Why Everybody Is a Reporter
Paul Chenoweth never leaves home without his digital camera or video camera. A graduate student at Belmont University in Nashville, Tenn., he shoots video and photos around town and posts them to his technology-themed Weblog, Chasing the Dragon’s Tail. Chenoweth is particularly proud of a piece he filmed recently in Rio das Pedras, Brazil, where a group from the local Brentwood Baptist Church helped construct a new church.
Chenoweth is not a reporter or cameraman but a one-man news crew among a growing number of citizen journalists now exploiting the efficiency of cheap, portable gadgets and the instant speed and spread of publishing on the Internet, particularly on Web logs (or blogs). It’s vox populi meets reality TV.
For some, it means picking up a camera and supplying pictures and video to a local TV station. Others are going a step further, creating their own mini news organizations with pictures, news stories and video clips of events in their communities—anything from softball games to town-council meetings.
Budget-conscious stations, lured by the prospect of beating the competition, are willing enablers. In a twist, a handful of mainstream news outlets not only are using amateur footage but are also training contributors in basic journalism.
In cities from Bakersfield, Calif., to Greensboro, N.C., residents have started hyper-local Web sites that go into minute detail about at-home happenings. One such Web site, Denver-based Yourhub.com, also publishes weekly supplements for the Rocky Mountain News. A handful of radio stations are even coaching listeners on how to be hosts and reporters.
Traditional journalists and media companies say these newcomers aren’t true journalists. And, though they occasionally break news, citizen journalists lack the resources to be reliable and often get facts wrong.
But the trend doesn’t show any signs of abating. In October, University of Maryland’s Institute for Interactive Journalism will host the first-ever “citizen’s media” convention, which will, in part, advise individuals on how to start up and execute newsgathering and reporting in their own communities.
“Many neighborhoods and towns are not terribly well-covered by the mainstream media,” says Rich Gordon, head of the new-media program at Northwestern University’s Medill School of Journalism, in part because it is difficult for news organizations to financially support staffing in suburban and rural areas. But taking contributions from locals, Gordon says, could be a solution that would give communities more exposure and provide TV outlets with free or low-cost coverage.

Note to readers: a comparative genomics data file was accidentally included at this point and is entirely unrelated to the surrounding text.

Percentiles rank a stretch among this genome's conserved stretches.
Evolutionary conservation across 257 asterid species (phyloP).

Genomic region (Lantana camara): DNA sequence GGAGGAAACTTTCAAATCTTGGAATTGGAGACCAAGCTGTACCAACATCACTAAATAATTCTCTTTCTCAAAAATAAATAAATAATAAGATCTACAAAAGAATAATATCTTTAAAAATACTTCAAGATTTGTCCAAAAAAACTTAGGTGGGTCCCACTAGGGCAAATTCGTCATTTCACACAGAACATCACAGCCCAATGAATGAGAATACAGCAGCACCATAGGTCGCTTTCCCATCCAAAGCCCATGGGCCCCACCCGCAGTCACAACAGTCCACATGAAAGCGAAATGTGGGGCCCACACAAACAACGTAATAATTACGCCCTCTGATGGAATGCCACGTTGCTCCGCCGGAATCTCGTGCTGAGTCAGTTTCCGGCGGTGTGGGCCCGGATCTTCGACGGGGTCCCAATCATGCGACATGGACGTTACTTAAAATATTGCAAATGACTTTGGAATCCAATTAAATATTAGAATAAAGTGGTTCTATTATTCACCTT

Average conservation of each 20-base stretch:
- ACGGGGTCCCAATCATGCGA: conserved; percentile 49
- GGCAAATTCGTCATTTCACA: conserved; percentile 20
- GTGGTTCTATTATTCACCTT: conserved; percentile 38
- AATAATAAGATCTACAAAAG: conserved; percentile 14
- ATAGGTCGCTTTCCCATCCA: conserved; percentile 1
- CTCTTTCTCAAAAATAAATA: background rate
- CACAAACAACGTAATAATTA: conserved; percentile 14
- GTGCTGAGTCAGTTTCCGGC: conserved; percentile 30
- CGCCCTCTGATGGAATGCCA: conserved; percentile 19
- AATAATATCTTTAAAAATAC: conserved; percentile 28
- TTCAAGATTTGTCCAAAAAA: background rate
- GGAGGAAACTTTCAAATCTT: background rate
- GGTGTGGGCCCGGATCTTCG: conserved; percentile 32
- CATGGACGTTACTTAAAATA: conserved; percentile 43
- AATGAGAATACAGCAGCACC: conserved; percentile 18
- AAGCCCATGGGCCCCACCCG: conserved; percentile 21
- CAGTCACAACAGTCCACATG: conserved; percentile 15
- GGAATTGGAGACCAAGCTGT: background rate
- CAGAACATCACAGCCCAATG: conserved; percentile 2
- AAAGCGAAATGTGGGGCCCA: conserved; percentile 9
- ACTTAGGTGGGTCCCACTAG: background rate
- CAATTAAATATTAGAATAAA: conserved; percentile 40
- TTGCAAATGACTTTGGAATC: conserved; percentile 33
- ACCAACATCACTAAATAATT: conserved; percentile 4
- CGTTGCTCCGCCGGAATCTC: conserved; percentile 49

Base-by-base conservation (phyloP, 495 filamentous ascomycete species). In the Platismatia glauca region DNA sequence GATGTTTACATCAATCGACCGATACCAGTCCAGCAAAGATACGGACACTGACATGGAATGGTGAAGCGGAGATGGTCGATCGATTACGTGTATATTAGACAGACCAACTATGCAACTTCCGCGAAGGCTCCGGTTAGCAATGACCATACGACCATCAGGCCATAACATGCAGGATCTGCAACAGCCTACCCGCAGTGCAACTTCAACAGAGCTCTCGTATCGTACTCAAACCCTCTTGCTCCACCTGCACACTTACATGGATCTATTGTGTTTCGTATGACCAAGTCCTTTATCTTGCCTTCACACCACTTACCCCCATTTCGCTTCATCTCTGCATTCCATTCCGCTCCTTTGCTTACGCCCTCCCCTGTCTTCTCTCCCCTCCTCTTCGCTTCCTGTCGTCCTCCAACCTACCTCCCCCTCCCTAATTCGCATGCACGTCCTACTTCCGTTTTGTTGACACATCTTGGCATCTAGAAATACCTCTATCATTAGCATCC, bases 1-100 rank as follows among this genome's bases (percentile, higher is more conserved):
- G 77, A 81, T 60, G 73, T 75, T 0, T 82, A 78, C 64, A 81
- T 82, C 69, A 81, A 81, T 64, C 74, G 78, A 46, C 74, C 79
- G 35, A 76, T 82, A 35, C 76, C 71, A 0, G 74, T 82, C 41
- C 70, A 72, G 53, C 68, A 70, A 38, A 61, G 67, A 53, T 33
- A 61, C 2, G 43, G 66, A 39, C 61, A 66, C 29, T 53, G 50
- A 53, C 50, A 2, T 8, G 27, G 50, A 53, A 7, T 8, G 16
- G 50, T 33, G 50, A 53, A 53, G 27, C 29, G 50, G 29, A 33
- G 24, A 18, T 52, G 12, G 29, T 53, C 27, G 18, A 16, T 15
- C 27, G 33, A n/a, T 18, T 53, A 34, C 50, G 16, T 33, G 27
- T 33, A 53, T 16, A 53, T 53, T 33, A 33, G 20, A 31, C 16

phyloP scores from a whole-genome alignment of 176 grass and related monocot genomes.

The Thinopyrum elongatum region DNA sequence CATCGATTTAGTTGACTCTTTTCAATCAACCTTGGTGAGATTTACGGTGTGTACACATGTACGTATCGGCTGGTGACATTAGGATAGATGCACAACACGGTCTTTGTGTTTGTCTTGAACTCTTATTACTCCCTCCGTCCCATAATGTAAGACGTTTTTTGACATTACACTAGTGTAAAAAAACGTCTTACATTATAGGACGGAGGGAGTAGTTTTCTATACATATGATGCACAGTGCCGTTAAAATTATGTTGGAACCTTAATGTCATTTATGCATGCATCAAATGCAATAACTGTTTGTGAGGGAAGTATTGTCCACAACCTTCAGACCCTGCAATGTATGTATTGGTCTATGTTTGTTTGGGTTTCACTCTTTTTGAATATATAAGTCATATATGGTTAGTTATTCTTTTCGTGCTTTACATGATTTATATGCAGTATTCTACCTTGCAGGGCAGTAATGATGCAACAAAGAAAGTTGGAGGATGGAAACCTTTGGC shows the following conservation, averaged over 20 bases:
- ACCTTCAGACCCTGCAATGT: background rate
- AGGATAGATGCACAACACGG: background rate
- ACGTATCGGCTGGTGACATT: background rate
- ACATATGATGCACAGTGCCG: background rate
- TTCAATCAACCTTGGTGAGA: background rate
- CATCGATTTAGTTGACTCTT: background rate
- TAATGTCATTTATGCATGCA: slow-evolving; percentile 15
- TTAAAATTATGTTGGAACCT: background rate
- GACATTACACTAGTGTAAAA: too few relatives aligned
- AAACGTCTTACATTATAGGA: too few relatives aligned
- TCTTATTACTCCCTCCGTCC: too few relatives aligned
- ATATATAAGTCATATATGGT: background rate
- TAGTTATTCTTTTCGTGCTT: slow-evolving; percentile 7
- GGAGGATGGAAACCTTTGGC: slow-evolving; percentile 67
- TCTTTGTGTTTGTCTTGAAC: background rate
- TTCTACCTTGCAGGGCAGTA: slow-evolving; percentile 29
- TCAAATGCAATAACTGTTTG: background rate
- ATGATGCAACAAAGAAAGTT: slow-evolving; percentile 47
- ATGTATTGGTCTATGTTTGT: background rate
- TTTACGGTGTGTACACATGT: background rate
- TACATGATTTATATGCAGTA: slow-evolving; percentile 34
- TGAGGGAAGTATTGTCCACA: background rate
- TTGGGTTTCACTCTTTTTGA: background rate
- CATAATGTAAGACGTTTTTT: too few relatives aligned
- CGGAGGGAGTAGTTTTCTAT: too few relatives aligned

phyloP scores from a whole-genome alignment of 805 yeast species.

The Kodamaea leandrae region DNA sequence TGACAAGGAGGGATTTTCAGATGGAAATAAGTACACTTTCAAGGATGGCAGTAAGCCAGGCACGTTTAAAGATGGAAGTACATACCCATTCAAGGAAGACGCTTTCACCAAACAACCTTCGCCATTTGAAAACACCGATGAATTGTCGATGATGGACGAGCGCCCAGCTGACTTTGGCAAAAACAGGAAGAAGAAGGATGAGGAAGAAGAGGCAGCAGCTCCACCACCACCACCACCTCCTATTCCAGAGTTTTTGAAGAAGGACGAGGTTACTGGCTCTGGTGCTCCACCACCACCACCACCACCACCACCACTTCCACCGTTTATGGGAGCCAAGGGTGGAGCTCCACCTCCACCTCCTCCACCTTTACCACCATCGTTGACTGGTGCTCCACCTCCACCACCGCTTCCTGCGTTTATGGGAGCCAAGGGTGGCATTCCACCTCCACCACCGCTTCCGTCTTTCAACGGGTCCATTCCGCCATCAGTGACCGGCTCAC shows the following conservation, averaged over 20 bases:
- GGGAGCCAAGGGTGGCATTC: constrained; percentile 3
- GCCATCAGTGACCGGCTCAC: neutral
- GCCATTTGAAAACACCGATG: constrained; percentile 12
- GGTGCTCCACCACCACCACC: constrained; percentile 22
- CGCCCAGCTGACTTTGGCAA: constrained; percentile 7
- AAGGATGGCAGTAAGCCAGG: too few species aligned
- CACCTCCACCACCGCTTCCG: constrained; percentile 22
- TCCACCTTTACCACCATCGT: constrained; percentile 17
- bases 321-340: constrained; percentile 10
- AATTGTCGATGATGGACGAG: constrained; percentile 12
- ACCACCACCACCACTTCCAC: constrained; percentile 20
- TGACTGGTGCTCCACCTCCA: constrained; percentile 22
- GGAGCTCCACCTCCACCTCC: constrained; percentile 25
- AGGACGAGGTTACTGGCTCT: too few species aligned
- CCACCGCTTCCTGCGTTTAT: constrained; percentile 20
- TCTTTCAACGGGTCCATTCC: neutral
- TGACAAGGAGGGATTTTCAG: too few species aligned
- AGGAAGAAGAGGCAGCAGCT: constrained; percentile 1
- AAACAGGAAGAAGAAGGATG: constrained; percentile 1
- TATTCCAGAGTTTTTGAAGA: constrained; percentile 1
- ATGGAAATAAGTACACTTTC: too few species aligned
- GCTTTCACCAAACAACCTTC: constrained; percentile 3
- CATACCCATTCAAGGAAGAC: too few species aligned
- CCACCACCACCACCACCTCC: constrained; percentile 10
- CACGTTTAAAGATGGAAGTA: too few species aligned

That sentiment is expressed in Nashville, too. “There are other people besides journalists that have a voice,” Chenoweth says, “and they aren’t being heard on the news.”
So far, the most high-profile effort to recruit audience participation is not in news but from a cable entertainment channel. At newly launched Current, which is geared toward young adults and backed by former Vice President Al Gore and legal-services mogul Joel Hyatt, about 25% of its programming is “viewer-created content”—short-form pieces created by Current’s 18-34 core audience. To get on the air, viewers submit their work online for peer review, and Current staffers scour the feedback and select work to air.
Yasmin Vossoughian, a 26-year-old aspiring journalist and filmmaker, submitted a short documentary to Current on women in Iran that she filmed while visiting family members there. She says viewers can help bring more perspective to TV: “So many times I’m watching the news, and I’m like, 'God, I would’ve done it like this,’ or, 'Why aren’t they showing subjects like this?’”
Current’s “v-c squared” model, the channel’s buzzword for its viewer-submitted content, consists of mini-documentaries that are more likely to come from aspiring filmmakers. But TV networks and stations across the country are clamoring for more audience participation.